My love of music was, like many of my generation, largely down to Steve Lamacq’s Evening Session show on BBC Radio 1. Therefore I feel a debt to make a nod to this year’s Record Store Day.
While I hadn’t been aware of it before this year, 2013 is the sixth celebration of the UK’s unique independent sector. On Saturday 20th April “all independently owned record stores come together with artists to celebrate the art of music. Special vinyl and CD releases are made exclusively for the day and hundreds of artists across the globe make special appearances and performances.” – recordstoreday.co.uk
As well as a debt, I also feel guilt, because I am exactly the sort of customer who has spurned the independents in favour of online sources. For me this is Spotify, to which there’s barely been a competitor for several years. I’ve played music out loud at home using an iPod speaker dock, through the Spotify app, or attached it to a car stereo for equally as long.
Record Store Habits
Today I go and stand outside the main independent of Spillers in Cardiff, apparently the oldest independent store in the world. Every week or so I’ll go to the small Arcade where it moved to a couple of years ago from its historic location. I’ll scan the new release list which is posted in the window, but I rarely enter the store. If I do, it’s only to grab a free music fanzine or magazine. After there I might pop to HMV to see the new releases in ‘the flesh’, out of curiosity to inspect the designs and images.
But I can’t remember the last time I bought any physical music. It has to be around two to three years ago now.
I am a bad customer. It’s my fault. In the same way Jessop’s demise was my fault for going in, leeching their staff’s expertise, then buying cheaper kit online.
There are other factors in the record store struggle, of course. The following generation to mine probably have a reduced sense of any allegiance to the record store. If the internet has always been there for them, why shouldn’t they? It’s in the process of moving from a mass market to a niche, collectors’ market.
Still I feel and appreciate the romance of it, and occasionally I’ll meet a likemind who is into the same obscure guitar bands. The fusion of nerdery is wonderful on the rare occasions when that happens. But it’s not the reason why I was attracted to record stores, not like Jack Black’s character in the film adaptation of Nick Hornby’s excellent book High Fidelity.
Gloucester, Cheltenham and Cardiff Record Stores
Flicking through racks in the hope of a sudden bargain was a time-killing past-time while waiting for a bus: fun in its own way but not something I’d really go out of your way for. My first hometown record store was a place named Pulp in Gloucester. It was run by a serious, tall, bespectacled man who you instantly knew had the fiery passion for music. We exchanged words about purchases a few times back then but I always found him a little scary. It changed locations a few times and I’m not sure if it’s still going.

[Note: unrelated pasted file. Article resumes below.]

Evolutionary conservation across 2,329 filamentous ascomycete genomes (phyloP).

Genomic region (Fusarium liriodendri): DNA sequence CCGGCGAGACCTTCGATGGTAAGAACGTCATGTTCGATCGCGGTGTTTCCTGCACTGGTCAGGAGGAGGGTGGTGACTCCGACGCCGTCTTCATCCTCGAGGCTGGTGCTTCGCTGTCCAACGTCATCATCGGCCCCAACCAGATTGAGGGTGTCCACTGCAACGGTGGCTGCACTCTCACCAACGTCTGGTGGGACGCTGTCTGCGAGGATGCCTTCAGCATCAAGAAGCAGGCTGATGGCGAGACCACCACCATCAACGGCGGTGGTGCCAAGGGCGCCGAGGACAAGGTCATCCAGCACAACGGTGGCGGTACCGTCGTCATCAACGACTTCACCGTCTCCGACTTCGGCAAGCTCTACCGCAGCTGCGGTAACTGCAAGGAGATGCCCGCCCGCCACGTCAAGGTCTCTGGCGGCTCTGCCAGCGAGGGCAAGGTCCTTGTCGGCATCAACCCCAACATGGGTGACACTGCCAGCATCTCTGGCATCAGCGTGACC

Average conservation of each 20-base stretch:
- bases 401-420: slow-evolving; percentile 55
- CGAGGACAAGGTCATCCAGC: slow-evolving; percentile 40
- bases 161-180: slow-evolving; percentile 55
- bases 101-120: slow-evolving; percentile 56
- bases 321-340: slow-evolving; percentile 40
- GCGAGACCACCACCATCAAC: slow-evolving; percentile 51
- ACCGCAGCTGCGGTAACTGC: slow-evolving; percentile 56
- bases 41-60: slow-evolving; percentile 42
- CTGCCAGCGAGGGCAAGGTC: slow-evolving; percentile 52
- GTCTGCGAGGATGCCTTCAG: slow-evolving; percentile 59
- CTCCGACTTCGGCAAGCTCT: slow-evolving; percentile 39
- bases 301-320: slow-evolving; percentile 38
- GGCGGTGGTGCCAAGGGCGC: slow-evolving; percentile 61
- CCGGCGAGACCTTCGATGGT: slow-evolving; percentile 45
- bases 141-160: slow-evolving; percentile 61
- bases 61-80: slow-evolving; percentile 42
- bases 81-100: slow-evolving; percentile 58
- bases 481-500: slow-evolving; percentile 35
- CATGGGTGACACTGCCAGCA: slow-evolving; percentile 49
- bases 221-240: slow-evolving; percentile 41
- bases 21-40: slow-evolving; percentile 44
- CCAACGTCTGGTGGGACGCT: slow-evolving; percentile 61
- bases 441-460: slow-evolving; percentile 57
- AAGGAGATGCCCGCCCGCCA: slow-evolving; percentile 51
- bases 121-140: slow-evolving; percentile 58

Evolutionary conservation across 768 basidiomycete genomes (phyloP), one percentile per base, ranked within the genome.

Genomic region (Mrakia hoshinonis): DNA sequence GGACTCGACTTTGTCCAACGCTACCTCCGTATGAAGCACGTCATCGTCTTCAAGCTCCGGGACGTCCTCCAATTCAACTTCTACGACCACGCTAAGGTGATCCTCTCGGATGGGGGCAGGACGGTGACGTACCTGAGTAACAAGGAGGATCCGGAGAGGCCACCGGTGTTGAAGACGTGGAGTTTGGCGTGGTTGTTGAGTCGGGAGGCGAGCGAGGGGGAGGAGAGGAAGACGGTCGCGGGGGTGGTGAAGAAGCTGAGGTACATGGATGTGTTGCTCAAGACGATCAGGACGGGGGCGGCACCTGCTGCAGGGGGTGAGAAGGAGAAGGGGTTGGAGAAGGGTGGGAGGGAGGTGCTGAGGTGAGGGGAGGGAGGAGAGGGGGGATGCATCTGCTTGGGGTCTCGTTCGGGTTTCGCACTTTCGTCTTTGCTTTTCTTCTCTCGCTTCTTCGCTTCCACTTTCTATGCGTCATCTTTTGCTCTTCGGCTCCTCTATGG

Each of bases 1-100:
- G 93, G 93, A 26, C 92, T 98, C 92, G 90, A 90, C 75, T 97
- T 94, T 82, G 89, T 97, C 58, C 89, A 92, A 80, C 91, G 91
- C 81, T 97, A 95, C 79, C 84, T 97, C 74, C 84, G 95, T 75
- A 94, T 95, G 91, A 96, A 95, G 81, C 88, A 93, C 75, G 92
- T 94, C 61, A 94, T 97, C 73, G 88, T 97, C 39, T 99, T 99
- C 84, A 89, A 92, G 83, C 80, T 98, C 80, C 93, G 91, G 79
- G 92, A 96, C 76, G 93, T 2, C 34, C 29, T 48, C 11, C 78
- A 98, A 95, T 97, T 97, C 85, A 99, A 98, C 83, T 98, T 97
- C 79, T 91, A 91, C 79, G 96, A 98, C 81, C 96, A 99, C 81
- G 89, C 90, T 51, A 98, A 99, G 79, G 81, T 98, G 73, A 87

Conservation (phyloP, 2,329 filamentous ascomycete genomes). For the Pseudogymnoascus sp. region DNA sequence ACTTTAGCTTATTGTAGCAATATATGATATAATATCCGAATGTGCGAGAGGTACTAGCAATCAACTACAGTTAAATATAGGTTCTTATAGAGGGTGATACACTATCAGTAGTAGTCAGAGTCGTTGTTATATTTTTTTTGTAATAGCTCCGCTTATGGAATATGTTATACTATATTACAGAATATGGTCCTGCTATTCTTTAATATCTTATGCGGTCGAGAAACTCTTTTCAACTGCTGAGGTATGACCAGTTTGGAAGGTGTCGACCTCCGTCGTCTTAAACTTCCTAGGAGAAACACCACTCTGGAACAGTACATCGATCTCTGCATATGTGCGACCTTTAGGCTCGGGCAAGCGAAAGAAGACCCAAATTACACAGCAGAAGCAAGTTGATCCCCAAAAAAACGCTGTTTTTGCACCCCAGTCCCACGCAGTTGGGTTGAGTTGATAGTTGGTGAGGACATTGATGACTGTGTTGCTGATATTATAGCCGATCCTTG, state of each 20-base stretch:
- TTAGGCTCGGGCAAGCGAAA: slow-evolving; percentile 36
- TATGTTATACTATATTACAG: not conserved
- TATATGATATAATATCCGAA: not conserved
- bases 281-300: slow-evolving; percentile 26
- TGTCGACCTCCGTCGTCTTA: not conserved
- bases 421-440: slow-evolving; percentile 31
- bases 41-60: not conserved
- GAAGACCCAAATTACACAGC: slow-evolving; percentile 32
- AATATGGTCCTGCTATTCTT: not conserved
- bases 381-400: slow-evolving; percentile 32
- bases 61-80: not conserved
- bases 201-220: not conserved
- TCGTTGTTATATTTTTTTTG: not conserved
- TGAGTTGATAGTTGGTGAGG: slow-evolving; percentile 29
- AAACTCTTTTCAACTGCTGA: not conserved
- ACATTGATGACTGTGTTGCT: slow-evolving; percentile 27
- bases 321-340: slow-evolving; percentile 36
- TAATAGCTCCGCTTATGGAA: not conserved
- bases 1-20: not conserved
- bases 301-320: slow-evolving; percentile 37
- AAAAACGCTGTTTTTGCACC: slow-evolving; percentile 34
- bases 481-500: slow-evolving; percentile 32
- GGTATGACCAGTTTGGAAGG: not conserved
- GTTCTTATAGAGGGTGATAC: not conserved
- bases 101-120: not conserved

In Cheltenham, where I studied and lived for a while, there was Badlands. There was more class about this store somehow, in the same way that Cheltenham always has the edge on Gloucester when it comes to class. A more interesting building on a couple of levels, better branding, listening posts, good deals.
In the original Spillers of Cardiff, pleasure could be had from flicking through the protective plastic wallets, the listening posts were great and seemed a newish invention at the time, gig tickets could be purchased, and you’d sometimes have one of those chats with staff about an exciting new artist.
Record Store Threats
The first threat was iTunes, which I used and bought from a lot for a time. Then I worked in an office well populated with other music fans, where piracy was gloriously rife and a USB key was all you needed to rip the latest new releases. Occasional dalliances came with Amazon’s MP3 download service (cheaper than iTunes), the terrible user experience of Google Play and online streaming with Last.FM, before the arrival of Spotify.
Who knows what will come next or how it will evolve from here? There are questions around how long Spotify can last, unless profits improve. But there will be something because there will always be an appetite for new music and passionate, creative people wanting to produce it.
You have to admire the efforts of good folk behind record store day, together with the endorsements of famous DJs. However, you can’t help wondering if it’s like the sentimental plea of an old lady not to have her lovely old cat put to sleep.
Please tweet @mawkins if you’d like to comment on this post.